According to Doerr, "New developments are being made in true 100 percent inspection technology in terms of being able to inspect wider web widths and/or on faster production runs (press speed). Until recently, 100 percent inspection systems had some limitations in terms of maximum web widths and higher press speeds." He continues, "As with most technology, camera based web inspection systems are becoming increasingly feature rich while simultaneously leveling out in terms of price/cost." He compares the increase in features without a rise in cost to that of home and office PCs.

Equipment costs

A wide price range exists with inspection equipment because of the differing systems. Schneider offers a price breakdown: "Strobe light inspection can range from a few hundred to a few thousand dollars depending on the size and quality of the strobe. Bar code readers and densitometers range from $500 to $15,000. The price range for viewing systems is $6,000 to $60,000. The price range is affected by system configuration and tasks to be performed. The price range for 100 percent inspection systems is $50,000 to $80,000. The price range is affected by camera type (grayscale or color) and width to be inspected. Fully integrated inspection systems can range from $100,000 up depending on the number of presses to be supported."

Jack Woolley, general manager at PC Industries in Gurnee, IL, USA, says, "Basic web viewers start at $5,000 or $6,000. As you get into defect detection systems, those range from $15,000 up to $100,000-plus." He says the defect detection systems are more expensive because they detect smaller defects while allowing higher web speeds.

BST Pro Mark's Premius camera on a Gallus RCS 330 press
According to Young, "Lederle tabletop rewind machines start at about $5,500 and have reached nearly $15,000 with specialty options added."

Spendlow says, "Costs are far ranging and usually do not include the platform or rewinder the inspection equipment is ultimately mounted to. Strobes vary greatly but could be considered a minimum requirement, starting below $1,000. AB Graphic International provides a wide series of vision inspection equipment on or off press that can be integrated to almost any rewinder or printing press. This type of system starts at $40,950. Larger bespoke fully integrated vision systems for pharma applications with rewinders can cost upwards of $200,000."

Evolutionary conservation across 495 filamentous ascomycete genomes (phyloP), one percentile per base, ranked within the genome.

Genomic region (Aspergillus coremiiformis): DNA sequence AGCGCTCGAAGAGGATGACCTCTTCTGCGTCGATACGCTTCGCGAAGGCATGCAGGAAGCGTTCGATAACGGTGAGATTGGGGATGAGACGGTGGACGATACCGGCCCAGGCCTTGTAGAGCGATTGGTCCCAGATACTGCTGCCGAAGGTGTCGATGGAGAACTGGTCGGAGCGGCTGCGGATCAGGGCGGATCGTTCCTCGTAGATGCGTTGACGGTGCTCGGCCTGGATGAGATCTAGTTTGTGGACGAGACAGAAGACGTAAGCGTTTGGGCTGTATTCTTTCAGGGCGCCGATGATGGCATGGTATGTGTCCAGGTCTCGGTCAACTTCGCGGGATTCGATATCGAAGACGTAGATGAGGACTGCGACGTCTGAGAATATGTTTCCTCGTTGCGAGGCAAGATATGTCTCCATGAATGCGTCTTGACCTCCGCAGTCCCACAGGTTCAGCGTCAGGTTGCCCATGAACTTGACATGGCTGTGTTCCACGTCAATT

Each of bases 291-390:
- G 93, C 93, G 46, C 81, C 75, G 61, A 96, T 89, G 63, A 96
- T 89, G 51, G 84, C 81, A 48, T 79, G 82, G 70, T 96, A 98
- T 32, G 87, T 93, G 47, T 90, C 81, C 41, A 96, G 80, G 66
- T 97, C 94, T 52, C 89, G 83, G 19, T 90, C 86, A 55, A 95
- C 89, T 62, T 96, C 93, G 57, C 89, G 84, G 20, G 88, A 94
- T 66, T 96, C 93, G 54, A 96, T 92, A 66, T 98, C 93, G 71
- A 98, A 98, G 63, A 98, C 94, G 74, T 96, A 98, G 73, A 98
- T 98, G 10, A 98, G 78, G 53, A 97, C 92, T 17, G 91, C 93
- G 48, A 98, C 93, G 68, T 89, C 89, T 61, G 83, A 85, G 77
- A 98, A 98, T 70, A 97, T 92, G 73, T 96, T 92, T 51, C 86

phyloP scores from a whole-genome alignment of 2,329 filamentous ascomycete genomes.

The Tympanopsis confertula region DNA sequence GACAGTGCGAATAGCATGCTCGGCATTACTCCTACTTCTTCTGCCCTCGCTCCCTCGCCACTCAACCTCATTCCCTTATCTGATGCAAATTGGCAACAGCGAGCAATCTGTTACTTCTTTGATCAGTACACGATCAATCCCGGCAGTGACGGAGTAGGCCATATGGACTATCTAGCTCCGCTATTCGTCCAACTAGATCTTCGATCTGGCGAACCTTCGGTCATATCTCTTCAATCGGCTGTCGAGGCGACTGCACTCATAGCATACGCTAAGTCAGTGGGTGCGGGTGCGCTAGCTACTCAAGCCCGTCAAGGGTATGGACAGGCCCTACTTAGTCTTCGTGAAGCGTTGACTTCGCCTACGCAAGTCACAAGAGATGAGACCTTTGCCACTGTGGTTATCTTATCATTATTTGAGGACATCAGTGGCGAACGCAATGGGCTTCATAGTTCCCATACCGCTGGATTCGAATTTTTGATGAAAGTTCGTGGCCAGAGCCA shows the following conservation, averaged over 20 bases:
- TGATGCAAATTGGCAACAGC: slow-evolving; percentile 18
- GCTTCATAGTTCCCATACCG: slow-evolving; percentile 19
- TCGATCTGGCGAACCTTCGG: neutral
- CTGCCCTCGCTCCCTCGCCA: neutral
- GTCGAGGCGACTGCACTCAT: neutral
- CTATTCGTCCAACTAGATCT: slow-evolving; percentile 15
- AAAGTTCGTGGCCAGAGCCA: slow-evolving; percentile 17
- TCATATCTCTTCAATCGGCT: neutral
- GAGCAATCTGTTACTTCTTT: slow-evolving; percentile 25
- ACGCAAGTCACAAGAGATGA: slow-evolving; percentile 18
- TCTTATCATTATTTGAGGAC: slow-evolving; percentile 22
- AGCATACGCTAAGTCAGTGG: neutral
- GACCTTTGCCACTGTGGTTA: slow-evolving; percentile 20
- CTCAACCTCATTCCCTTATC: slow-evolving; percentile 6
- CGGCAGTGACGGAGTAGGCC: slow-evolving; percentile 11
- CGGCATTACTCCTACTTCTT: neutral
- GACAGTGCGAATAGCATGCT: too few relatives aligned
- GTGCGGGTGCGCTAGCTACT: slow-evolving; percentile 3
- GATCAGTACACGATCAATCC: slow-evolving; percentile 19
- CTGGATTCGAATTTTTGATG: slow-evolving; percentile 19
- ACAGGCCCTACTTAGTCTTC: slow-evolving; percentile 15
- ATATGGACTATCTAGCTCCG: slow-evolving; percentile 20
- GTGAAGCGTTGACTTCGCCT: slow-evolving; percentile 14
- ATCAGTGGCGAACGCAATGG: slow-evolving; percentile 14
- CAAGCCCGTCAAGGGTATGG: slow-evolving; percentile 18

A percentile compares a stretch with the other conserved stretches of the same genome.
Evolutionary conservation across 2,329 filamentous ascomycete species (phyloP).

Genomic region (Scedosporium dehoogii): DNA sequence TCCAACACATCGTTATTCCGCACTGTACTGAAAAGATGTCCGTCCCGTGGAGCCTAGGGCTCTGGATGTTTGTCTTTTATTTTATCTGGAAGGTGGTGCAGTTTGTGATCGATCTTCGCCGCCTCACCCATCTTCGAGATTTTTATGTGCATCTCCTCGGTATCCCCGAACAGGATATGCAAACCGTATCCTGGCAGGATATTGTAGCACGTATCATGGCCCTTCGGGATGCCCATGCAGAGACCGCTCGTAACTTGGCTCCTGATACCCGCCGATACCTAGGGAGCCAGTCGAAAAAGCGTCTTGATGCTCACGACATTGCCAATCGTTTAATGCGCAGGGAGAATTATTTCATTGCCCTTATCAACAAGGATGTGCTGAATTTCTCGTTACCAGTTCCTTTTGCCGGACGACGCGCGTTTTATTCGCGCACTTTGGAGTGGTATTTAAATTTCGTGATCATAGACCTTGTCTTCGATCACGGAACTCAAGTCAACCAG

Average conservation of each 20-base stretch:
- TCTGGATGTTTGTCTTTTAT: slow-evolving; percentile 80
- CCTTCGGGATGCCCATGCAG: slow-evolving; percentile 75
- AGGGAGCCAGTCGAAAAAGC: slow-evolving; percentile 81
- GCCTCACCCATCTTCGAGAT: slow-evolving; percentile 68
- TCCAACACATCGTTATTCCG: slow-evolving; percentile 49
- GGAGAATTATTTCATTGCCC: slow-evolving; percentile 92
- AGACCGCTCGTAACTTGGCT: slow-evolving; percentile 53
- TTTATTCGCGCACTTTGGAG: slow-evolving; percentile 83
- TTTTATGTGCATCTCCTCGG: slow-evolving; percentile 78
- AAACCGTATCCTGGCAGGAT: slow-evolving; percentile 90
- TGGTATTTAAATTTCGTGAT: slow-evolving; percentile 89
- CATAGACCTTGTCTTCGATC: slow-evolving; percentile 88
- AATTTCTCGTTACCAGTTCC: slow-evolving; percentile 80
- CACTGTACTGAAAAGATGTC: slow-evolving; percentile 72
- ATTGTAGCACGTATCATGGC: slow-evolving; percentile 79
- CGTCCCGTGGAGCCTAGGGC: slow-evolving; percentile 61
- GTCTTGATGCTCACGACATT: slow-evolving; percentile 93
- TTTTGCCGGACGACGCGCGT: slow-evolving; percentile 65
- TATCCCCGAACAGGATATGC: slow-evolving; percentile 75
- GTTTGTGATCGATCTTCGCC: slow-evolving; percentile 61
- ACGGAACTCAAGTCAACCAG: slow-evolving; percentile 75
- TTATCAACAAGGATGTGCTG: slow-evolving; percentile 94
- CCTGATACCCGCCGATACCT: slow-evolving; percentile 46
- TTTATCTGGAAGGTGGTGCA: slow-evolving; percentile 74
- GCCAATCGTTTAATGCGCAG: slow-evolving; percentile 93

Although these systems appear to be expensive, Doerr believes the price is justified: "We always remind our customers that the cost of not having an inspection system  — in terms of waste, lost productivity, inferior quality, longer make-ready — is much higher than the average investment required to incorporate this technology."

Most common systems

When it comes to inline inspection, Thome says, video systems are the standard. "They're everywhere. They're on 70 percent of narrow web presses. 100 percent systems are well below 5 percent. They are much more common on rewinders," according to Thome.

Woolley believes the basic web viewer is the most commonly used form of inspection. "The operator zooms in and out with this manual type system. It's located on the printing press." He adds, however, "The other types are becoming more common."

According to Shumaker, 100 percent inspection systems are used most often in narrow web. He explains, "There are people that are just using viewers, which typically use a strobe flashing camera. An operator has to sit there and watch the monitor for defects. It's very unproductive and the operator can make mistakes. Automatic inspection automatically alerts the operator when there's a problem, and the operator can immediately inspect the defect and make a quality decision."

Doerr sees a mixture of systems in use. "Historically the narrow web market embraced a full range of inspection system capabilities. This included very basic entry level systems, midrange semi automated systems, as well as the higher end active inspection systems. Recently, TruColor has seen investment trends move towards either the high end or low end of the inspection spectrum in terms of capabilities. Narrow web printers seem to fall into two categories now — either the entry level basic sampling systems or on the very high end 100 percent inspection systems."